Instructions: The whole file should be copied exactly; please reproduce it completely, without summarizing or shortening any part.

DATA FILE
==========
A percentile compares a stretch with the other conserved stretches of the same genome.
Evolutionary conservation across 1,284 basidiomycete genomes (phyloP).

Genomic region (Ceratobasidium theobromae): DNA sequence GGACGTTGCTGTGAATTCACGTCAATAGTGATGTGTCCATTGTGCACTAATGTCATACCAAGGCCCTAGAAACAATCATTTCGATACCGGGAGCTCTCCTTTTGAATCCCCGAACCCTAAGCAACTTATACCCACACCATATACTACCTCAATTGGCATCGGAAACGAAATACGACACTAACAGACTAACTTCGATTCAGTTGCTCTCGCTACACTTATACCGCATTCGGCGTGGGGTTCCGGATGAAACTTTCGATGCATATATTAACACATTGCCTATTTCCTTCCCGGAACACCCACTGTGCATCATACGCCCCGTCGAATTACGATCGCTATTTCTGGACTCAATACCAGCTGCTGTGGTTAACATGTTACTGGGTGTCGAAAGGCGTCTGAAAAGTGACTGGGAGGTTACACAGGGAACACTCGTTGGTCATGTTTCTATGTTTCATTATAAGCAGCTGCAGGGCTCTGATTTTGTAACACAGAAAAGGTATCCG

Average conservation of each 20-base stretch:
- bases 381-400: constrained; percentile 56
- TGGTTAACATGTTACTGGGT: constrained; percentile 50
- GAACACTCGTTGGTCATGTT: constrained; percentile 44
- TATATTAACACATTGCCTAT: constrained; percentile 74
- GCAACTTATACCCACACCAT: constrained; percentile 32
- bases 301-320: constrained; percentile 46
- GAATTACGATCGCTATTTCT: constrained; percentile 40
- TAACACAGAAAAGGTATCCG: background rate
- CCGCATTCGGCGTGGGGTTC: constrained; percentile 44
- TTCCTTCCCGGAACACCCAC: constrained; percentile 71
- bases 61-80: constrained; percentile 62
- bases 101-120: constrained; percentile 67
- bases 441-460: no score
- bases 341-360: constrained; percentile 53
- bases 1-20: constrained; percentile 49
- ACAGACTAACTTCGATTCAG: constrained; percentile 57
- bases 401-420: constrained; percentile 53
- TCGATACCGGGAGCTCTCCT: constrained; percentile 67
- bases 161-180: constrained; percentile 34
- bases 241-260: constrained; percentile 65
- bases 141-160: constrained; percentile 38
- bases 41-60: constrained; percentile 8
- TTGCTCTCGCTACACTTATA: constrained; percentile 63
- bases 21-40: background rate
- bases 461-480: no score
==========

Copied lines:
A percentile compares a stretch with the other conserved stretches of the same genome.
Evolutionary conservation across 1,284 basidiomycete genomes (phyloP).

Genomic region (Ceratobasidium theobromae): DNA sequence GGACGTTGCTGTGAATTCACGTCAATAGTGATGTGTCCATTGTGCACTAATGTCATACCAAGGCCCTAGAAACAATCATTTCGATACCGGGAGCTCTCCTTTTGAATCCCCGAACCCTAAGCAACTTATACCCACACCATATACTACCTCAATTGGCATCGGAAACGAAATACGACACTAACAGACTAACTTCGATTCAGTTGCTCTCGCTACACTTATACCGCATTCGGCGTGGGGTTCCGGATGAAACTTTCGATGCATATATTAACACATTGCCTATTTCCTTCCCGGAACACCCACTGTGCATCATACGCCCCGTCGAATTACGATCGCTATTTCTGGACTCAATACCAGCTGCTGTGGTTAACATGTTACTGGGTGTCGAAAGGCGTCTGAAAAGTGACTGGGAGGTTACACAGGGAACACTCGTTGGTCATGTTTCTATGTTTCATTATAAGCAGCTGCAGGGCTCTGATTTTGTAACACAGAAAAGGTATCCG

Average conservation of each 20-base stretch:
- bases 381-400: constrained; percentile 56
- TGGTTAACATGTTACTGGGT: constrained; percentile 50
- GAACACTCGTTGGTCATGTT: constrained; percentile 44
- TATATTAACACATTGCCTAT: constrained; percentile 74
- GCAACTTATACCCACACCAT: constrained; percentile 32
- bases 301-320: constrained; percentile 46
- GAATTACGATCGCTATTTCT: constrained; percentile 40
- TAACACAGAAAAGGTATCCG: background rate
- CCGCATTCGGCGTGGGGTTC: constrained; percentile 44
- TTCCTTCCCGGAACACCCAC: constrained; percentile 71
- bases 61-80: constrained; percentile 62
- bases 101-120: constrained; percentile 67
- bases 441-460: no score
- bases 341-360: constrained; percentile 53
- bases 1-20: constrained; percentile 49
- ACAGACTAACTTCGATTCAG: constrained; percentile 57
- bases 401-420: constrained; percentile 53
- TCGATACCGGGAGCTCTCCT: constrained; percentile 67
- bases 161-180: constrained; percentile 34
- bases 241-260: constrained; percentile 65
- bases 141-160: constrained; percentile 38
- bases 41-60: constrained; percentile 8
- TTGCTCTCGCTACACTTATA: constrained; percentile 63
- bases 21-40: background rate
- bases 461-480: no score